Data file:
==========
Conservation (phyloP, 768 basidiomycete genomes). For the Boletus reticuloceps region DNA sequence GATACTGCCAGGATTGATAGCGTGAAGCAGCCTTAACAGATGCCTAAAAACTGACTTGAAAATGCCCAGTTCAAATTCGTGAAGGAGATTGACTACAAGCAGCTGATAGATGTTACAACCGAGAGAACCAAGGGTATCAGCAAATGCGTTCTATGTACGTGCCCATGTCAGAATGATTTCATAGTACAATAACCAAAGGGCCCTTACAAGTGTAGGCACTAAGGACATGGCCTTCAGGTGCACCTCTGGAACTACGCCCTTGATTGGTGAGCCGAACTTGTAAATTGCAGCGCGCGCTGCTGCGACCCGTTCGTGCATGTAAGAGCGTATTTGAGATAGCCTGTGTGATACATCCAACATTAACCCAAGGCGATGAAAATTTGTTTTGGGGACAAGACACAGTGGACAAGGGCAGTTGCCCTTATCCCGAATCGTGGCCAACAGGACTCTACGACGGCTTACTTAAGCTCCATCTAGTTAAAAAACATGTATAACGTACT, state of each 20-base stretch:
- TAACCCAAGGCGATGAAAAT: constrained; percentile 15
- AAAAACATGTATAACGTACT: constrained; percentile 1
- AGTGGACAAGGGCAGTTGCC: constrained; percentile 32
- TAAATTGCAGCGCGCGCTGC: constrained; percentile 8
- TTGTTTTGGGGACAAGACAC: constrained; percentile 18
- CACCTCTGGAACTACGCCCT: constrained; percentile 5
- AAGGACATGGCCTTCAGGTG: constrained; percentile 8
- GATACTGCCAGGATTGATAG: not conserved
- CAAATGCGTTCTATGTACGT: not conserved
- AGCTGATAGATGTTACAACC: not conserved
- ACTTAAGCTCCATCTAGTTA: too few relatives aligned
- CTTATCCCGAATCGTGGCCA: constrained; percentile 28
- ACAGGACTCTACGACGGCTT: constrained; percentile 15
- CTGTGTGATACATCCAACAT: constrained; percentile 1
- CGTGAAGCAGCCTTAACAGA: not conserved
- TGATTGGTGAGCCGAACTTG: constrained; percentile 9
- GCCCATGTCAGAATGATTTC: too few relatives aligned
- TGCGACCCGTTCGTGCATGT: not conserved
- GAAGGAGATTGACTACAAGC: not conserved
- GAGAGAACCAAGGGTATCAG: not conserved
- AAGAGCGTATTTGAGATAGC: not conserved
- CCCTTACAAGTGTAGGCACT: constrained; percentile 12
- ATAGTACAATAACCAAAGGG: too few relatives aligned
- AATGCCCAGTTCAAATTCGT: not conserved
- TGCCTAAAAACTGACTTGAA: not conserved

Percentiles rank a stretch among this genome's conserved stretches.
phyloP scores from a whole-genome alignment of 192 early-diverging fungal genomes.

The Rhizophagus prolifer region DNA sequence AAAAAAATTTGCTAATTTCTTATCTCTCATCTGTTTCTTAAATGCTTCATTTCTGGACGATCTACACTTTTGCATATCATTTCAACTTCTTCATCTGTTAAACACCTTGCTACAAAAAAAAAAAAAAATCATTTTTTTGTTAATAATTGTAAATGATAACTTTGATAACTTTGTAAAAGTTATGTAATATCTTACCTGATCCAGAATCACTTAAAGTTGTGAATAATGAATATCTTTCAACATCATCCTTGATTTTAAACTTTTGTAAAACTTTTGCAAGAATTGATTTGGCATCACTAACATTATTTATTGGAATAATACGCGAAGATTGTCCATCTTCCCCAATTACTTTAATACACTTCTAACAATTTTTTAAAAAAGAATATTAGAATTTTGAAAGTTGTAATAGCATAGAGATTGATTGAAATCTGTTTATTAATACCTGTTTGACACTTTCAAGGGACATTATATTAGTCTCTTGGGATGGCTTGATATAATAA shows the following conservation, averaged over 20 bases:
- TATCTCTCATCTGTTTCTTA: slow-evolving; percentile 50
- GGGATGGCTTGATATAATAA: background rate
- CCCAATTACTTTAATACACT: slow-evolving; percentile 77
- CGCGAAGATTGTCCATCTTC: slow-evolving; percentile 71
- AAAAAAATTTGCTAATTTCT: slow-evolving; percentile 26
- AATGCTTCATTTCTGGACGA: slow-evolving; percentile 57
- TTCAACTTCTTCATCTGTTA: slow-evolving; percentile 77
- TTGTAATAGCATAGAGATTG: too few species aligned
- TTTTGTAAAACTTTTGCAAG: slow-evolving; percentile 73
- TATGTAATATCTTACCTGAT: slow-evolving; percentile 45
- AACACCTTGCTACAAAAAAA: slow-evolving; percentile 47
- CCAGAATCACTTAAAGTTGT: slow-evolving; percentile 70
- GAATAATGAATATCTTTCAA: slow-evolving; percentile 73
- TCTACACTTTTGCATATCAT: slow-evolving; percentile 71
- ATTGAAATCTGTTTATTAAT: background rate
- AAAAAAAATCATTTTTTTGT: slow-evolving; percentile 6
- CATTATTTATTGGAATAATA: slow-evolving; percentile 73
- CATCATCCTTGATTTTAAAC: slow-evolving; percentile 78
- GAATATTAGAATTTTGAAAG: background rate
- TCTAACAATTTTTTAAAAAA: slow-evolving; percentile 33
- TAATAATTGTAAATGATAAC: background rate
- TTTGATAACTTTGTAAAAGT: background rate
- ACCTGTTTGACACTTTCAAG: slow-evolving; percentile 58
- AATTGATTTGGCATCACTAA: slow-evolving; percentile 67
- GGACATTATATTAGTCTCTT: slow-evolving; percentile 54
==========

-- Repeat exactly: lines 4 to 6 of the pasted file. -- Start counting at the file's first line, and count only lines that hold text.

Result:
- AGTGGACAAGGGCAGTTGCC: constrained; percentile 32
- TAAATTGCAGCGCGCGCTGC: constrained; percentile 8
- TTGTTTTGGGGACAAGACAC: constrained; percentile 18